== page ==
I, little perplexed, got into Bus and settled into my lower birth sleeper seat. After losing my photography gears, I didn’t have much to carry. One D3100 Nikon and a Sigma Macro lens, which I could easily packed in my back pack with clothes. So, I was not carrying any additional camera back pack.

The Khaki T shirt with bun hairstyle, sat next to me on a seater and after some time he asked me, why do I want to go to Agumbe? When I told him about Rainforest ecology and King Cobra, he further asked me whether I was going with Sreeram. After my affirmative answer, he disclosed his identity to me.

I was thrilled, that the King Cobra man and my would-be host, is my co passenger. I also felt bit relieved, that the confusion over arrival stop was clear. He assured me that Guddekere was the right stop to get down and he would get down there as well. So, the chances of missing the stop, was also didn’t exist anymore.


Gowri Shankar is the founder of Kalinga Centre for Rainforest Ecology, and dedicated his life to research and conservation of King Cobra. Currently he is doing PhD from IISC, Bangalore, and his thesis is on existence of different sub species of King Cobra. He is a scientist cum conservationist cum snake charmer. He started handling reptiles at the age of thirteen and has not looked back since. In the five years he’s been living in the rainforest environment of Agumbe, he has observed and documented the nesting, male combat, courtship, mating and cannibalistic behaviours of King Cobras in the wild. Apart from rescuing over a hundred King Cobras from distress situations, he has collected vital scientific data which has led to new insights into the life of a King Cobra.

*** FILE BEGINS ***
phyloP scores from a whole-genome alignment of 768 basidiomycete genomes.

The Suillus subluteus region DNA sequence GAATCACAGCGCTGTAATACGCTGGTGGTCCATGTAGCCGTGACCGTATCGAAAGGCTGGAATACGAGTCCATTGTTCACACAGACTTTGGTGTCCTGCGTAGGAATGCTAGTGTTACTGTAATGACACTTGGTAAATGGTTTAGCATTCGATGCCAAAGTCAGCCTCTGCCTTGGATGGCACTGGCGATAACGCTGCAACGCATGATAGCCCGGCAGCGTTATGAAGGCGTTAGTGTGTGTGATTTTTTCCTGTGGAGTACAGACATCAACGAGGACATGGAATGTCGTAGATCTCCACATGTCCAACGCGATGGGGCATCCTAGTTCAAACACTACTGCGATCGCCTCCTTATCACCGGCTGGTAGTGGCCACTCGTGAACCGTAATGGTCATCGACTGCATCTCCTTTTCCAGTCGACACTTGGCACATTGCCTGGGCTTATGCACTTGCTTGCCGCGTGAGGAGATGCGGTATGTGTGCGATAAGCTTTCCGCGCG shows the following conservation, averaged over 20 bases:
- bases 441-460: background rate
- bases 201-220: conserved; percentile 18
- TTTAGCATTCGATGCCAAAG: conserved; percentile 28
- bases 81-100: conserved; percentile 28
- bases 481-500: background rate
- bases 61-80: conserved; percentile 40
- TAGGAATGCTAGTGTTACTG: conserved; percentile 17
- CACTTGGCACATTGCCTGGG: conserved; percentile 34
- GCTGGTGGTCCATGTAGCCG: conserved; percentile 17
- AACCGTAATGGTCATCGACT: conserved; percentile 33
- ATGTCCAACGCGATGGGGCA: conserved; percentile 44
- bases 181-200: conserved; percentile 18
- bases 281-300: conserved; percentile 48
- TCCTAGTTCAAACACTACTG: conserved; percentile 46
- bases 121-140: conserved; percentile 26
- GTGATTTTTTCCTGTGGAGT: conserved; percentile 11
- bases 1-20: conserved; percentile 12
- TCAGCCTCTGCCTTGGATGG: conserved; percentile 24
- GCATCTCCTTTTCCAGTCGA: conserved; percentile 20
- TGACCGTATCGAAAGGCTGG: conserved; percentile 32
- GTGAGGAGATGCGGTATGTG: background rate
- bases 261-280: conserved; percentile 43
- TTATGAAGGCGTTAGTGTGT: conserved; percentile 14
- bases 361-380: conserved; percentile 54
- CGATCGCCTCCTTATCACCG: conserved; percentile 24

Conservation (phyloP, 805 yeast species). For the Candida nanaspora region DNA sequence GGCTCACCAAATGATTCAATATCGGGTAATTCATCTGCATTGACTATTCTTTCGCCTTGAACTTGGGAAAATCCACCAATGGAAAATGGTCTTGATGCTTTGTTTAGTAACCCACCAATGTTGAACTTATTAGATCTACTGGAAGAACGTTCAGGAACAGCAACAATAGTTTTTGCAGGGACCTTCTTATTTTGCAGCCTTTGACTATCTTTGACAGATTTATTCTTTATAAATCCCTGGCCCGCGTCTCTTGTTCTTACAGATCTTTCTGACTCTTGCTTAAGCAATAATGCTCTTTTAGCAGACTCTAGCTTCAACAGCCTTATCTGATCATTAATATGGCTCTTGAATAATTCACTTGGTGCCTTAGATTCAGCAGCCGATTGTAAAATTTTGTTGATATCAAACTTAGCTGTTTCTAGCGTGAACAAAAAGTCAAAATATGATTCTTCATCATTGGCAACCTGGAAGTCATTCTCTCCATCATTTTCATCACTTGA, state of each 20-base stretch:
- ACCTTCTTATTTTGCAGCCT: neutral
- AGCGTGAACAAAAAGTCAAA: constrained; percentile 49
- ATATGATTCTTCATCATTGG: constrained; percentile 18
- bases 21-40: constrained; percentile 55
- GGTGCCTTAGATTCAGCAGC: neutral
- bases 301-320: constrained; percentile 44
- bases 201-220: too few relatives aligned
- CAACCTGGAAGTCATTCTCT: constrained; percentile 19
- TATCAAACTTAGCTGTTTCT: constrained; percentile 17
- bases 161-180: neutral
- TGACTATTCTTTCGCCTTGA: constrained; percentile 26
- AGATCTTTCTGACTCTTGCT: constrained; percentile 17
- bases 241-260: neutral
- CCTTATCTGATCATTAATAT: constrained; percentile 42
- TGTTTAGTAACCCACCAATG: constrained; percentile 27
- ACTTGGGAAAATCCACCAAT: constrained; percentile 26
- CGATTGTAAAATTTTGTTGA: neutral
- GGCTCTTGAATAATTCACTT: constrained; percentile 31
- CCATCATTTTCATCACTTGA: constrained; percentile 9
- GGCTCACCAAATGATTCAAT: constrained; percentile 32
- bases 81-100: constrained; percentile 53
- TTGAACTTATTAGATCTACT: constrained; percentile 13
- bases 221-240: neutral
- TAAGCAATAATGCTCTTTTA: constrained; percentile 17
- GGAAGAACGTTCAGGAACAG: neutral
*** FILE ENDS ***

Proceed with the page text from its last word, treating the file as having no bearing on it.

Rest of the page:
Gowri Shankar has worked for several wildlife documentaries behind the camera and has been featured alongside Romulus Whitaker, known as the snake man of India, in two wildlife documentaries, The King and I on the BBC and Secrets of the King Cobra on the National Geographic Channel. He has also appeared in the following documentaries: Asia’s Deadliest Snake, One Million Snake Bites, and Wildest India, by Nat Geo Wild, BBC and Discovery Channel, respectively.

Being hosted by such a celebrity and knowledgeable herpetologist, was indeed an honour and I was quite excited about my next three days exploration adventure in the rainforest of Agumbe.


We reached Guddekere at 6:45 AM on 5th April. Sreeram and other fellow explorers reached 10-15 minutes before us, by another bus and waiting for us at bus stand. All eight of us and Gowri’s man Friday and fellow snake rescuer Prashanth, got into two different cars and started our journey towards the camp. It was a 20 minutes ride through narrow and raw forest path of Someshwara Wildlife Sanctuary and the five acre field site (camp) is nestled in the heart of the rainforests of Agumbe.

Sreeram didn’t want to waste much time, and immediately got us into work. Therefore, after breakfast and briefing about camp rules and ground rules, we started our exploration in the nearby area of camp, towards south west direction. There was a pond, where we observed few species of frogs – golden frogs, cricket frogs and skittering frogs; different types of drum shells and dragon flies. We slowly advanced through dense forest, with multiple halts to take photographs, and to understand the biodiversity of rain forest. Sreeram was continuously giving us instruction, asking as to trying different angles and composition, making us lying down on muds and bushes and also intermittently checking our shots. In the very first interaction with him, during exploration, I realized, he was a passionate teacher and ardent wildlife enthusiast. He was literally hand holding each one of us and teaching photography and rainforest ecology together. For me it was, my very first experience in some serious macro photography.